United States President Donald Trump is notorious for his strong, volatile rhetoric on major topics. His “strong-man” bravado is a large part of what attracted many voters to him in the 2016 Presidential Elections.
For the past few months, the political crisis in Venezuela has dominated headlines in international news.
The humanitarian crisis in Venezuela is reaching an all new level of severity. International ties between Venezuela and foreign actors have never been more complicated.
Following the very public femicide of a pregnant Ecuadorian woman by her partner, a Venezuelan immigrant, violent protests have erupted among Ecuadorian citizens who are demanding a crackdown on immigration from Venezuela. After the start of the protests, Ecuador’s President Lenín Moreno announced that new measures would be considered to limit immigration and that security forces would be deployed to monitor Venezuelan immigrants. These public reactions to the murder, and Moreno’s response, have been harshly criticized by those who view them as xenophobic against innocent Venezuelans.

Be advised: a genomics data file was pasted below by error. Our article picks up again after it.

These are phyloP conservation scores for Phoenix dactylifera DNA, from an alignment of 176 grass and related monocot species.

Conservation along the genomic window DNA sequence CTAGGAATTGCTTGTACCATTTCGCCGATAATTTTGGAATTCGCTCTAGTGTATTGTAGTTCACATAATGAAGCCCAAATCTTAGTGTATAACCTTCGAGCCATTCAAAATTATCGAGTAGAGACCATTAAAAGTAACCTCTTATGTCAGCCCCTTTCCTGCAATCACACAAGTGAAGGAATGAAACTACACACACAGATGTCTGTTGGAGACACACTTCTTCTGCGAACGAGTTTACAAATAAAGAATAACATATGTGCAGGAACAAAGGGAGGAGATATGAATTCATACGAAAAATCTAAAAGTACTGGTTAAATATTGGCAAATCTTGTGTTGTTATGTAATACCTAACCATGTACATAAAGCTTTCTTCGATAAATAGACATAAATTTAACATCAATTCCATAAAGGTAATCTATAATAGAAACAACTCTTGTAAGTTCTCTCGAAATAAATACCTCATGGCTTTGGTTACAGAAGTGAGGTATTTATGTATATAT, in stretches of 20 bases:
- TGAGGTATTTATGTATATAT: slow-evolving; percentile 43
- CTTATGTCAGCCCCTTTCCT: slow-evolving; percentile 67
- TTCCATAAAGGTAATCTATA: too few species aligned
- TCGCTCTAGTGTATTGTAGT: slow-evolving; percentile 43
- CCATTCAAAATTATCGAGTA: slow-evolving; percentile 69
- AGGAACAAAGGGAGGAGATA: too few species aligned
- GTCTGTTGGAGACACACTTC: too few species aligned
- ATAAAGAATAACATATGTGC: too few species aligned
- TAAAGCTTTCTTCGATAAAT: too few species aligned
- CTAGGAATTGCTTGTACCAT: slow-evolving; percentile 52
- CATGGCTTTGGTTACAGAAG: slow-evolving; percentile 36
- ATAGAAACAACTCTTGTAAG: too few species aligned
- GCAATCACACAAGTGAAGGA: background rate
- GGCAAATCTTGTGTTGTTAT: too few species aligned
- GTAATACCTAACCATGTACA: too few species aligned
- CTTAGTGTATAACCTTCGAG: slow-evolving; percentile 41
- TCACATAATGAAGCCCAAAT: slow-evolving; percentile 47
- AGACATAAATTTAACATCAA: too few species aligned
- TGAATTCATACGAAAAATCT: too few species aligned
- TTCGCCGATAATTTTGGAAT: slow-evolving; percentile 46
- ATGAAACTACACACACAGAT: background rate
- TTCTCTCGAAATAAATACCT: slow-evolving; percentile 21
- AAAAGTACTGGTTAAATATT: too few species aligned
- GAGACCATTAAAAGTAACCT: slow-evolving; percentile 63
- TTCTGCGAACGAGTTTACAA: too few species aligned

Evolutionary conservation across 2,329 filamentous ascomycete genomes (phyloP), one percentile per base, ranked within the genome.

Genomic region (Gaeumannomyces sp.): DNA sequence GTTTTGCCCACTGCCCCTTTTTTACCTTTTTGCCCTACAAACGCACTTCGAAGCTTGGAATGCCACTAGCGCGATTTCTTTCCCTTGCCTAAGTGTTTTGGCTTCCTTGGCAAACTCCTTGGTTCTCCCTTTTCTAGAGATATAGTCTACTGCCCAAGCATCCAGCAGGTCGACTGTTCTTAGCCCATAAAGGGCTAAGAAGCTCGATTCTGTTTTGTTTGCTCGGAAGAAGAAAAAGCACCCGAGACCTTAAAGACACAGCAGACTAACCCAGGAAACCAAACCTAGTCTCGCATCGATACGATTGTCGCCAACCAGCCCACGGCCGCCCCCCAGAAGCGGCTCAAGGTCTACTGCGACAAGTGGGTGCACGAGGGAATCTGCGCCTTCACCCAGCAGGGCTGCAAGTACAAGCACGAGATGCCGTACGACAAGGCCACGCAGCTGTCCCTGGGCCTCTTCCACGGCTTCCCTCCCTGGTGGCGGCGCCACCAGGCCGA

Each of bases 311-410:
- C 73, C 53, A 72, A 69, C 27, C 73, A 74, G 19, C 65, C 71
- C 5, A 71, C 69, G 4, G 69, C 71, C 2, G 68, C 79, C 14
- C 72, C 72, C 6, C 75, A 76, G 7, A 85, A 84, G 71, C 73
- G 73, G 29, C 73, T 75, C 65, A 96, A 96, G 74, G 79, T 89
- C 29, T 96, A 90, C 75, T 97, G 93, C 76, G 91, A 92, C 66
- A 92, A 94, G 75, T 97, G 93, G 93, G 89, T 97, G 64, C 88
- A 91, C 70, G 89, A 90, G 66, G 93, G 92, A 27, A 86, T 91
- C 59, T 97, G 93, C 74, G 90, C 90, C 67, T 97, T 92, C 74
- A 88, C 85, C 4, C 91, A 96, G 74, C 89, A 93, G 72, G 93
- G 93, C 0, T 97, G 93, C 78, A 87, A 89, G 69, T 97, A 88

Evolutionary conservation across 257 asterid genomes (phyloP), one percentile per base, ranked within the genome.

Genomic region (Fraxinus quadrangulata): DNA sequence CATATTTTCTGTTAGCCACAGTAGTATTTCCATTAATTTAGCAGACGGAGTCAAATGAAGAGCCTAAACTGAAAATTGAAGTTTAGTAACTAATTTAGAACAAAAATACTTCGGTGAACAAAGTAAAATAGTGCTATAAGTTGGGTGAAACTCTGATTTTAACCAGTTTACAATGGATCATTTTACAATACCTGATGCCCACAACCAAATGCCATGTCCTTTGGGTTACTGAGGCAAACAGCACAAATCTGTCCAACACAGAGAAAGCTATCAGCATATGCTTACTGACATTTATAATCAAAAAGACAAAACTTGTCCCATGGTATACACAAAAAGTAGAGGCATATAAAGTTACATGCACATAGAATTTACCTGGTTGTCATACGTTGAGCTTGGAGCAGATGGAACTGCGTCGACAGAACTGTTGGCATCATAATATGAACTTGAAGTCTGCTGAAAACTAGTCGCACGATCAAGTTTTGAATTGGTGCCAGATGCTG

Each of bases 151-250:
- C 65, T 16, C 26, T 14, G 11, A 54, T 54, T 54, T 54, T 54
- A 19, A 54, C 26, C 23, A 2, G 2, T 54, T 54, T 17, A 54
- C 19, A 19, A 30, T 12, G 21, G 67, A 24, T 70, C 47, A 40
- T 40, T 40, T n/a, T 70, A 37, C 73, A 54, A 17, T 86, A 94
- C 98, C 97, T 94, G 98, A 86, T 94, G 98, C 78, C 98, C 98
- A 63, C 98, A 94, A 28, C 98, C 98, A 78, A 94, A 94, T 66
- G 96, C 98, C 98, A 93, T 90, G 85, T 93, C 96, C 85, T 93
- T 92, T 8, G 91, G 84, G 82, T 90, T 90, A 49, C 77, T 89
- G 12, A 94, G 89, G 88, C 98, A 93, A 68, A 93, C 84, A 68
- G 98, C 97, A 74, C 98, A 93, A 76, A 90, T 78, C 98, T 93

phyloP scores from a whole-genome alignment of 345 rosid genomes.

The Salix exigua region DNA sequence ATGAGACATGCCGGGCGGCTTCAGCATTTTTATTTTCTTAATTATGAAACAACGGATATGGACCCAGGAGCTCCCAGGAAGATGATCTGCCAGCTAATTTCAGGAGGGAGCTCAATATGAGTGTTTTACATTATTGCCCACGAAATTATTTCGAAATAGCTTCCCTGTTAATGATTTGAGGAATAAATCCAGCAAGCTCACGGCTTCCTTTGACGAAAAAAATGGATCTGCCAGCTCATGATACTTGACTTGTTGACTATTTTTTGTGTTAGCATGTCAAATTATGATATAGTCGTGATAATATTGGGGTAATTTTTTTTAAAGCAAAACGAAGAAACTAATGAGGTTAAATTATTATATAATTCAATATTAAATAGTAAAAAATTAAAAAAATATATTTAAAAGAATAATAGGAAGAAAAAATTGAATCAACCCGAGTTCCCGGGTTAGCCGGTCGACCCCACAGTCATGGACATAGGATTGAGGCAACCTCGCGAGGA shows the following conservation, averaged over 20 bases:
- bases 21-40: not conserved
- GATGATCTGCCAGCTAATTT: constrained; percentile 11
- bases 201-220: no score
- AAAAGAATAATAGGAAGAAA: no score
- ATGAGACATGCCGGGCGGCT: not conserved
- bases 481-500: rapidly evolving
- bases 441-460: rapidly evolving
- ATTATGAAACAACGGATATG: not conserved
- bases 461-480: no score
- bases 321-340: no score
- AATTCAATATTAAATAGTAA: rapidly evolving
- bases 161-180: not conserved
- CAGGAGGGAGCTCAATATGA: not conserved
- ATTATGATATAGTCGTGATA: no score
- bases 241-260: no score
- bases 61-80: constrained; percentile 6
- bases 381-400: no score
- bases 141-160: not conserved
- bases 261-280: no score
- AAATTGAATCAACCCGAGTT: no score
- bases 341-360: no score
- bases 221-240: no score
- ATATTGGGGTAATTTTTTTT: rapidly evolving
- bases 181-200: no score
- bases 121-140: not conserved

On Thursday, January 10 at 10:00 a.m., controversial leftist leader Nicolas Maduro was sworn in for a second 6-year term as President of Venezuela despite deteriorating economic and political conditions throughout the country. Although Maduro’s inauguration crowd was undeniably more sparse than in the past, a few leaders and foreign dignitaries made a point to make an appearance and show their support for the regime in spite of widespread international criticism.
As conditions worsen in Venezuela, more and more families are finding themselves in a state of food insecurity. As of 2016, two-thirds of all Caracas households surveyed by the children’s rights group Cecodap reported that they were not eating a substantial quantity of food, and that number has been rising (Walkers 2016). With few alternatives, many parents have had to turn their nightmares into reality and give up their children in an effort to provide them with food.
Venezuela’s prolonged economic crisis has not slowed down. The International Monetary Fund projects an 1,000,000% inflation rate by the end of 2018 (Ellsworth). The country’s paper currency, the bolívar, has become nearly worthless while the government scrambles to implement different monetary reforms to ease inflation and reboot the economy. Despite the government’s attempts, Venezuelans have taken matters into their own hands, turning to the black market, exchanging goods and services, or using the U.S. dollar for functionality.